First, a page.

Caring for Medieval Churches
While Wales is often closely associated with the chapels of the Methodist revivals, the importance of early churches to Welsh heritage is highlighted in a new booklet, 'Caring for Medieval Church Archaeology.'
Published by the Welsh Archaeological Trusts and Cadw: Welsh Historic Monuments, the booklet, written by Bill Britnell of the Clwyd-Powys Archaeological Trust, looks at how these important features of Wales's built landscape can be maintained for the benefit of future generations.
Often the earliest surviving building within a community, churches provide a real link with the past and can help archaeologists and historians date the age of a particular settlement.
While most of the thousand churches across Wales surveyed as part of the project date from the mid to late Middle Ages, a number are built on earlier sites dating from the fifth and sixth centuries. These sites are particularly important - not just for their own medieval fabric, but for the buried archaeology that may lie beneath them.
Church architecture and interior design also reflect different trends in religious worship over the centuries. For example, changes in internal layout point to the fact that most medieval churches didn't have seats until the sixteenth and seventeenth centuries - congregations had to stand on earth floors covered with reeds and straw.
Early churches were often elaborately decorated with colourful patterns or religious scenes. Many of these paintings were obscured by limewash during the protestant Reformation of some three to four hundred years ago, and traces of early painting of this kind can often be found below later layers of wall plaster. more
The booklet, which is targeted at diocesan advisors, vicars and members of parochial church councils, aims to increase awareness of the significance of these sites, in both historical and architectural terms. It also offers important advice on where people can go for information about church archaeology.
Author Bill Britnell, who is also a member of the Cathedral and Church Commission in Wales, explains, "This booklet highlights different architectural and archaeological features common to many medieval churches, and looks at the role they play in helping us learn about our history.
"It also makes the case that while we don't want to stop change in the form of, for example, essential modernisation, it is vital to manage change in such a way that important above and below ground archaeology isn't inadvertently destroyed."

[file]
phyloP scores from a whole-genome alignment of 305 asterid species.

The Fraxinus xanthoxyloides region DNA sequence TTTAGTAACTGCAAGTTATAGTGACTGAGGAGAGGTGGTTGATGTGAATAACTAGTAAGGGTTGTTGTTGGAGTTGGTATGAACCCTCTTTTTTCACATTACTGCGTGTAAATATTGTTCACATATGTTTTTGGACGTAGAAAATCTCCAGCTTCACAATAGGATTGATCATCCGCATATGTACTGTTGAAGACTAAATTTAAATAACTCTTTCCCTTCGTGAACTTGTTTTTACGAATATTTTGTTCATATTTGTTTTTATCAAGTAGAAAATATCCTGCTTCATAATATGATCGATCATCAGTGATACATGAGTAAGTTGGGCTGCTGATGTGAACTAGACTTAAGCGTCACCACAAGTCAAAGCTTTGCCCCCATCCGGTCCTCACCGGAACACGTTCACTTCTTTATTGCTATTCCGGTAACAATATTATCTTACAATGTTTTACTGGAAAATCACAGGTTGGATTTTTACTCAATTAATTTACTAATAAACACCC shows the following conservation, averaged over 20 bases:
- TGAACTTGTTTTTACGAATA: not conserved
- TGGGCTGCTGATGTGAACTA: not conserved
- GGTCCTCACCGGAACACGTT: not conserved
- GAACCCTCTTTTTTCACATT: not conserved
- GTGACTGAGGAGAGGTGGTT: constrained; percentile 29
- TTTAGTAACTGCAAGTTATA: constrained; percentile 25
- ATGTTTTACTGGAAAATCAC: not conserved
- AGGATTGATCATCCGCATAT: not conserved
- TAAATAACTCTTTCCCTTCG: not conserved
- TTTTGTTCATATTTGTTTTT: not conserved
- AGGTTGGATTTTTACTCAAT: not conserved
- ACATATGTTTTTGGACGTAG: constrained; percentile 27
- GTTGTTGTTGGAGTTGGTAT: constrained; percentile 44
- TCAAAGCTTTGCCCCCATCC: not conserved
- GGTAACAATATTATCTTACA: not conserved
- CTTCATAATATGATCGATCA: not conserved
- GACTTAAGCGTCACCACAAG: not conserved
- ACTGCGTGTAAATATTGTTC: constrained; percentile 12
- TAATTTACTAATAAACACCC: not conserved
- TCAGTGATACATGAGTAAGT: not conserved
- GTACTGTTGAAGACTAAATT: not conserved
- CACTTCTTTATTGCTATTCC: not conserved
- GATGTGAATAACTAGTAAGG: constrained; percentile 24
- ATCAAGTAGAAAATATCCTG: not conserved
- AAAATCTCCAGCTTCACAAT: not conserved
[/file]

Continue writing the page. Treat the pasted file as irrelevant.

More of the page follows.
Rev. Malcom Ellis, vicar of St John's Church, Cardiff, Chris Samuel, Rick Turner and Bill Britnell (left to right)
Rick Turner, inspector of ancient monument at Cadw, the National Assembly agency responsible for Wales's built heritage, adds, "There's a popular perception that archaeologists are only interested in below ground archaeology, but this isn't true. As demonstrated by this booklet, archaeologists can learn a great deal about the past from the fabric, furniture and fittings of a particular building and can contribute to the preservation of these medieval churches."
Chris Samuel is head of property services for the Representative Body of the Church in Wales. He says, "In most Welsh communities the church lies at the core of the community. It provides us with evidence of early Christian workshop while it is also a symbol of the antiquity of a settlement.
"We're delighted this booklet will raise the profile of Wales's medieval churches."
For further information contact Hannah Thomas, Cadw Information Officer, on 029 2082 6178
Hannah Thomas, November 13th, 2000
An on-line version of the churches booklet is now available on this website, as is the Historic Churches Survey database for the Montgomeryshire district of Powys and for Denbighshire. Over the next few months, project databases for all counties in the Clwyd-Powys area will be available here.